West: Tortoises and Hares, Defensemen (2016)

by Doran Libin on October 31, 2016

The tortoises and hares among Western Conference defensemen, three weeks into the season


Tortoises and Hares: Defensemen (2016/17)

If hot starts meant good seasons and slow starts meant bad seasons than Brian Savage would still be playing and Jarome Iginla would be out of the league. This early in the season wacky inflated shooting percentages can make players look a lot better than they really are. It is no different than a nine or ten game hot streak in the middle of season except that at this point it accounts for all the players points. Nine points in seven games in January will give a player a bump but it will not push an average player to the top scoring leaders as it can right now. The small sample size makes it very to overreact to hot starts and cold starts, as in the next couple weeks some fantasy players will start to panic because a star is off to a slow start. Thus if the hot and cold starts continue for much longer the selling high and buying low season will have officially begun. That makes it important to be able to identify the players for whom the hot, or cold, start is the real thing.



TJ Brodie – Calgary (0 goals & 2 assists in 9 games)

This is a far cry from Brodie’s 2015/16 season where he seemed to get assist on almost every Flame goal scored when he was on the ice. He finished that season having recorded an assist on nearly 42% of the Flames goals scored when he was on the ice. His two assists this year mean he is assisting on 17% of the Flame goals scored when he is on the ice. Those two numbers mark the extremes for him as he is often around 30%. With Hamilton and Giordano getting about 70% of the Flames power play time, and almost all the time with the top unit, Brodie relies heavily on his even strength production. The good news is that Brodie is shooting more this year which should make up for some of the drop off in assists that Brodie will see. Brodie will pick up the pace a bit this year but there is a lot of potential for disappointment this year as 40 points could be a struggle.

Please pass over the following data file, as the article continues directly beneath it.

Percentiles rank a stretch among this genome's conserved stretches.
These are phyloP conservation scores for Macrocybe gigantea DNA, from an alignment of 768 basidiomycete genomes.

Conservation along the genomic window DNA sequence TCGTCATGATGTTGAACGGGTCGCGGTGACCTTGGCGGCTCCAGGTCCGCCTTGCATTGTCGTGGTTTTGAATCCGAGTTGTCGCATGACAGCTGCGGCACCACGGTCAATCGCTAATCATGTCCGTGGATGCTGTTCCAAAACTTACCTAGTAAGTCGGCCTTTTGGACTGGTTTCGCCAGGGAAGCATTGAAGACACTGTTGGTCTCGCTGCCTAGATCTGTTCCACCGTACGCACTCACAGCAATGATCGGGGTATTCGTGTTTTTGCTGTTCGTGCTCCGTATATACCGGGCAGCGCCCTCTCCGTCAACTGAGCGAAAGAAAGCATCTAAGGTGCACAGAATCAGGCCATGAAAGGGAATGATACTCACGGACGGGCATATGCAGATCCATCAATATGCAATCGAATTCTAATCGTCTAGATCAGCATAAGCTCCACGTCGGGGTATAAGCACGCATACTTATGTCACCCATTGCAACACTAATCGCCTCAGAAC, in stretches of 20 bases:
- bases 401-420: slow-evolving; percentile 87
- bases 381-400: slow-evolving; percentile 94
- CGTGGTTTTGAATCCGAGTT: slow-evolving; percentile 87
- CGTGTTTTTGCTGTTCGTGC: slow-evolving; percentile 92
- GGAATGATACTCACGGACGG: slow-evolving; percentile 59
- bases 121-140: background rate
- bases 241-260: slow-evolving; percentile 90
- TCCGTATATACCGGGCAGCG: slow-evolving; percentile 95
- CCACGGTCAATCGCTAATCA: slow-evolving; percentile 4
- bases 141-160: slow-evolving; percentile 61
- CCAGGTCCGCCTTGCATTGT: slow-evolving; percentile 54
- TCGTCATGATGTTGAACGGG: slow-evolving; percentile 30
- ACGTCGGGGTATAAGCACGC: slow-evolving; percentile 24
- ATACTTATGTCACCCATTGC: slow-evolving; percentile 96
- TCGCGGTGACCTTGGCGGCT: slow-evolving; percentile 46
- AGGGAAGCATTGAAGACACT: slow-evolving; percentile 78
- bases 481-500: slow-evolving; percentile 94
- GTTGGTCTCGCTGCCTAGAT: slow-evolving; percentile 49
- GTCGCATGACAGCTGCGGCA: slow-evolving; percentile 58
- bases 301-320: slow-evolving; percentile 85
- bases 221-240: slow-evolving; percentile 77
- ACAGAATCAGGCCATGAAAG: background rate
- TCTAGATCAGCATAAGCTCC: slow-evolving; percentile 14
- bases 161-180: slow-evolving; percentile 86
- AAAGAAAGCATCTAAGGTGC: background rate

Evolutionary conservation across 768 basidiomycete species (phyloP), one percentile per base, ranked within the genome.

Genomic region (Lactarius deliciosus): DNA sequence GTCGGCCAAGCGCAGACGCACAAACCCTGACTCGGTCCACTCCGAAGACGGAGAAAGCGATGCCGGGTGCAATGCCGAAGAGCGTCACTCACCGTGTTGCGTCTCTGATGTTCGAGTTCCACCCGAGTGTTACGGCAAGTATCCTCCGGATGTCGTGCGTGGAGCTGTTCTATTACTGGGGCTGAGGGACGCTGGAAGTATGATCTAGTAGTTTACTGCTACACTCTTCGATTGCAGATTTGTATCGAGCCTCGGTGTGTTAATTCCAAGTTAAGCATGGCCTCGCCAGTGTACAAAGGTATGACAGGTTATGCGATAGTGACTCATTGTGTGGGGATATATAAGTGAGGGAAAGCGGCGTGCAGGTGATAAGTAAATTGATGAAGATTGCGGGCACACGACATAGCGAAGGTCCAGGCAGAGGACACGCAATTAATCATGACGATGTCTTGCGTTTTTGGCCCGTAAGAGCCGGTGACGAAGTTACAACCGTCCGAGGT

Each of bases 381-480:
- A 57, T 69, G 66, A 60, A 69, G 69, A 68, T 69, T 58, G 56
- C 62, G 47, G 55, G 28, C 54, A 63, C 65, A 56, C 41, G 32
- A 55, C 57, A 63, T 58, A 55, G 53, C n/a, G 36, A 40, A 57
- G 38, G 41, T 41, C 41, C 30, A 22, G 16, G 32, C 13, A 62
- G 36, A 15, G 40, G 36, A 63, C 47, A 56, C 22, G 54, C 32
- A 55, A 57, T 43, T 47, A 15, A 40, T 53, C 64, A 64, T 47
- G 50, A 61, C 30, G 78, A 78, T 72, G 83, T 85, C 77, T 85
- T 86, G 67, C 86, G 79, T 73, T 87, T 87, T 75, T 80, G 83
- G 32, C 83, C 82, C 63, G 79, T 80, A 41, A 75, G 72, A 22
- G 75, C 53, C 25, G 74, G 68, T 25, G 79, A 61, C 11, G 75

Mattias Ekholm – Nashville (0 goals & 1 assist in 8 games)

Even though Ekholm only has one point in his first eight games that is pretty much the only thing that has changed from last season.  His shot rate, hit rate and block are basically unchanged. He is getting 21% of the Predator’s available power play time and has become a primary penalty killer but that has not taken away from his even strength ice time. The increased penalty killing time is something to keep an eye on as defensemen on get a lot of time on the penalty kill generally have a lower ceiling than they otherwise would. The craziest thing about Ekholm’s stat line is that as his one assist came at even strength he has assisted on 33% of the Preds’ goals scored when he is on the ice. It is not like the Predators are not shooting when he is on the ice either as they are averaging more shots per 60 minutes with Ekholm on the ice than they were last year. The Predators have a crazy low team shooting percentage at even strength, it is not yet time to worry about the Predators unless a specific player has seen a drop in their rate stats, that is not the case with Ekholm.


John Klingberg – Dallas (0 goals & 3 assists in 8 games)